A Review Of The Investment Performance For 2016

Before I get onto reviewing the investment performance for 2016 as a whole, I want to start with the last quarter of 2016. I set out with a strategy to invest in high yielding stocks which I thought were undervalued. As it turns out, that wouldn’t have been a bad investment strategy. Or at least, I wouldn’t have done too bad to date. I bought Lloyds Banking Group for 53p and that’s now trading around the mid 60p mark. Bloomsbury Publishing was bought for £1.55 which is now trading around £1.70. Royal Mail bought for £4.90, is now trading at £4.14 and Persimmon bought for £17.87, now trading around £22.70.

Out of those 4 stocks, I would have had a loser, Royal Mail. Note, I didn’t sell at those prices, i’m merely pointing out what would have happened if I had held onto them. I won’t go into the exact reasons for buying those stocks now as they are in the past. Those 4 stocks have now been sold. That’s because my fly-by-night tactical move of only investing in high yield stocks very quickly passed. Just like all the other investing fads throughout the year!

As of the year end, we are still holding 3 UK stocks. Burford Capital, Kainos Group and iGas. I will talk more about those last 3 holdings in my next Tracking Our Assets and Liabilities review. Besides the 3 remaining stocks held at the end of the year, we held an overseas equity fund. The property fund got dropped due to Brexit concerns and liquidity issues with property funds at the time.

Scroll / slide to see whole spreadsheet

Still Over-trading I See!

In my last review, I mentioned my amazing ability to over-trade. As you can see from the Assets and Liabilities statement above, that trading thing got worse. Therefore, I have decided to reign it in. No more trading our long term investments going forwards, I promise!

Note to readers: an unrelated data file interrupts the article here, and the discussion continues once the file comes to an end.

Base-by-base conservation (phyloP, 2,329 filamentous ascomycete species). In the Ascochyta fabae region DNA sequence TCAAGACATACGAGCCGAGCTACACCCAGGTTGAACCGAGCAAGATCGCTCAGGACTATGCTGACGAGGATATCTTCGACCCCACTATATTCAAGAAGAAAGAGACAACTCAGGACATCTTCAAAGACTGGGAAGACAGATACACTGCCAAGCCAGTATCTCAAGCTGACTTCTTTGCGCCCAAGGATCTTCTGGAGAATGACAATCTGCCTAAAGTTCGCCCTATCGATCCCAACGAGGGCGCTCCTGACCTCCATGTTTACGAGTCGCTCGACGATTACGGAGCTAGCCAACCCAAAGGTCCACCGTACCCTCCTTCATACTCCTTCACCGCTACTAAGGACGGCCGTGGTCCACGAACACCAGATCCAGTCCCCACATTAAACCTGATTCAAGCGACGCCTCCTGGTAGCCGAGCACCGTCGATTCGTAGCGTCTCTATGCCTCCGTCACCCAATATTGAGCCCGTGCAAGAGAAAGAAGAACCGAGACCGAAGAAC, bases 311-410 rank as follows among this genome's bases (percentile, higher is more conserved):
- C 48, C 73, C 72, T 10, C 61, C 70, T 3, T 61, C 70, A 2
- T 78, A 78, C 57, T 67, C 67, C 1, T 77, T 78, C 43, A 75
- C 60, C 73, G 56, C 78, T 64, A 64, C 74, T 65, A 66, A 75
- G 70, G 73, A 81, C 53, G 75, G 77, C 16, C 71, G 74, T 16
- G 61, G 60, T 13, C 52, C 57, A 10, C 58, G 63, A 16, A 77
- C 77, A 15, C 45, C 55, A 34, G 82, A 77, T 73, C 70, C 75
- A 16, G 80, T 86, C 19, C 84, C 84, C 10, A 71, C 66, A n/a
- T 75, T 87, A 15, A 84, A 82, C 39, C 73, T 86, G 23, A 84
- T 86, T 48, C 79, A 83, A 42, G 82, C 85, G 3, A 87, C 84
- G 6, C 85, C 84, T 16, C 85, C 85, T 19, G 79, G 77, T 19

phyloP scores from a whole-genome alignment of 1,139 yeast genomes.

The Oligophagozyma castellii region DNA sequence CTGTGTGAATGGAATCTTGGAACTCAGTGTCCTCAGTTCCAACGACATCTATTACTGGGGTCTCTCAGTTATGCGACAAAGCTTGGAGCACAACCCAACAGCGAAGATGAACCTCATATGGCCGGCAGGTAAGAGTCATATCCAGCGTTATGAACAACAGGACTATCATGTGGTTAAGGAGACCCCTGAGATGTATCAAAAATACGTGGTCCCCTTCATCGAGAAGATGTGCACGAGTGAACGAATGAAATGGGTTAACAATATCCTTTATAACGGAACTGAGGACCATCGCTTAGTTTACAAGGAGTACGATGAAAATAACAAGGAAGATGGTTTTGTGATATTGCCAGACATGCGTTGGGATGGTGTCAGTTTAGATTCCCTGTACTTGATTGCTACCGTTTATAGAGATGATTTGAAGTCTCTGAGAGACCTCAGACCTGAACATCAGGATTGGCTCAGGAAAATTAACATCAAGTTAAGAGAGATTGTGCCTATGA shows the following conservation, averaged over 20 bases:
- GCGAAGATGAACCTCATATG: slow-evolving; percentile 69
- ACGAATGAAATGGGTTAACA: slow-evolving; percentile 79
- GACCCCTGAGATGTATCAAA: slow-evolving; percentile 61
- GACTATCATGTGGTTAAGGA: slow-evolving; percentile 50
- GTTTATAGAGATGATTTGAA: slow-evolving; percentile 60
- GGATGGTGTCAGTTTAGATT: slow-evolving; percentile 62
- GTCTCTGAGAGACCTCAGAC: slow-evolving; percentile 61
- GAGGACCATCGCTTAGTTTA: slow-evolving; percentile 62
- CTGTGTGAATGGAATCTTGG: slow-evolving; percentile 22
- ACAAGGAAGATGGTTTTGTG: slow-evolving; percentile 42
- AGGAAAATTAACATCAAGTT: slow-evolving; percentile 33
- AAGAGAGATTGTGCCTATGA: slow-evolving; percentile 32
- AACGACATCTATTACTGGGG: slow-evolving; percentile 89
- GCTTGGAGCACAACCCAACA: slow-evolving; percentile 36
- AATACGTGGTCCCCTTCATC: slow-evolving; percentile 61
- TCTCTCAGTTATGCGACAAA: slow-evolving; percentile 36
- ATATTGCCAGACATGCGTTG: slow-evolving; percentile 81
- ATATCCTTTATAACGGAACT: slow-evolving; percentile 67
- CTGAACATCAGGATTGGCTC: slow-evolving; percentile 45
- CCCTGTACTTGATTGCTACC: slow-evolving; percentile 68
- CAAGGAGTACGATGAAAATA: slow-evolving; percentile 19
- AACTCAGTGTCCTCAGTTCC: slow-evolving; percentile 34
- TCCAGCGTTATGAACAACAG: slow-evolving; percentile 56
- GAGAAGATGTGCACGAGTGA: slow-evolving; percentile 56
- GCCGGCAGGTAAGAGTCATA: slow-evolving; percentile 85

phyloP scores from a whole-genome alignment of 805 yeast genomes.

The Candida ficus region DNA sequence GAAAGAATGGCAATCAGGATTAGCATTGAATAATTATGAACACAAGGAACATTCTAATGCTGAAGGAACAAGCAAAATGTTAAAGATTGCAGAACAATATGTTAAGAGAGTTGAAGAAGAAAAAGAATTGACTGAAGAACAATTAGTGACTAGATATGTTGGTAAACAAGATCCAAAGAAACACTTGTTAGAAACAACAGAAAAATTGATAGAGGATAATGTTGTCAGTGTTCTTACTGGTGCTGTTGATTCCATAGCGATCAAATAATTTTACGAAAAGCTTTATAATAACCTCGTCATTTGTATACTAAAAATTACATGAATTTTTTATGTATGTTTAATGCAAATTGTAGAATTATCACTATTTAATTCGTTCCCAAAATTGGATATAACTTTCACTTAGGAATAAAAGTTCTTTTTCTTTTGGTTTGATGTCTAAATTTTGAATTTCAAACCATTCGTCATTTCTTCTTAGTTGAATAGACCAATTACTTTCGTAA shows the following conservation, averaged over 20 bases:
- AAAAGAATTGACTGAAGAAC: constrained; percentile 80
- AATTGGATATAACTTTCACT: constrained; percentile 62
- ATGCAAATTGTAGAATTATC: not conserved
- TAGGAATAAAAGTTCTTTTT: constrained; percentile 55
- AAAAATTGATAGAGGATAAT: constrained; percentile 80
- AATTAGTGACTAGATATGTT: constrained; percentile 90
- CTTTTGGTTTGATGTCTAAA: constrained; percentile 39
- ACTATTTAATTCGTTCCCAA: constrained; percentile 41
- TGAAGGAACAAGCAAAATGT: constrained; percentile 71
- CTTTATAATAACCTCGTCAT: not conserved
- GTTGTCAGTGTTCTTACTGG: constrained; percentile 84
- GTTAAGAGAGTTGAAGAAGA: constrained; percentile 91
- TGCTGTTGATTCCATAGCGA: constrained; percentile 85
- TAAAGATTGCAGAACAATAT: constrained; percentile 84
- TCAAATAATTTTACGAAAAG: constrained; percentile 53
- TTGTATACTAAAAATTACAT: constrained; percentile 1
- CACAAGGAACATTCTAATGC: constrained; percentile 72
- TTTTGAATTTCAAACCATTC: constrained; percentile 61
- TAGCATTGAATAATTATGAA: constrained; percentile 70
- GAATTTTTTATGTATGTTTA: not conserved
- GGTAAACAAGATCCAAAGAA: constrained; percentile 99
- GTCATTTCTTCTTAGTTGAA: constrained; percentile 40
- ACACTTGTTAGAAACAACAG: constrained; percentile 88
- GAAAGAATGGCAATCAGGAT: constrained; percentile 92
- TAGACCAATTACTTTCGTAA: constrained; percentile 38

I am lucky with regards to the money purchase section of my employers pension scheme. The transaction costs are covered by my employer. Otherwise, I could have lost a lot of money just through the constant switching of funds with transaction costs and fees. That could ultimately have a significant impact on the overall long term investment performance. Unfortunately, I did have to pay the transactions costs for all the stocks bought and sold. However, the net result from all those transactions was not a bad one. Most people will have to pay the transaction costs, so please take my advice here and don’t be so trigger happy.

So How Was My Investment Performance For 2016?

Unfortunately, I only started tracking our investment performance from 15th January 2016. I would have liked to have started on the 1st January 2016.

The value of investments, minus deposits rose by 16.59% over the year. That’s a return that I would happily accept every year. However, I need to know how that compared to…..what? Normally that would depend on what index the components of the portfolio most closely resembled. Throughout the year, our portfolio has been all over the place. I think I was invested in just about every regional fund and asset class at some point. Rarely all at the same time though.

So was all that chopping and changing in investments worth it? Did I manage to beat the market? Rightly or wrongly, I am going to see how I compared to two tracker funds. These tracker funds are available for me to invest in, within my employers pension scheme. The Global Equity Tracker and the UK Equity Tracker funds closely reflect the MCSI World Index and FTSE All Share Indexes respectively. The below graph shows how they have performed over the relevant time period……

FTSE UK All Share Index vs MSCI World Index

FTSE UK All Share Index vs MSCI World Index

Conclusion

As you can see, my 16.59% return seemed fantastic at first. I was sure that it would be comparable to the market. However, I would have been better off, just putting my money into one of the tracker funds above and leaving it there. That said, I am being hard on myself because £30,000 – £40,000 of our funds were held on deposit for most of the year. If I leave out £30,000 cash on deposit, that gives me a return on equity investment of nearer 28%. That’s more in line with the performance from the Global Equity Tracker Fund.

Now that I have an audience to keep me in check, I expect better things for 2017. I have also established some new rules which I am sure you will make sure I adhere to:

  • Buy on corrections and pullbacks
  • Don’t over-trade
  • Keep investments simple (Don’t over complicate them)

Anyway, that’s it for 2016. I hope you follow my journey throughout 2017.


TW Fund Factsheets

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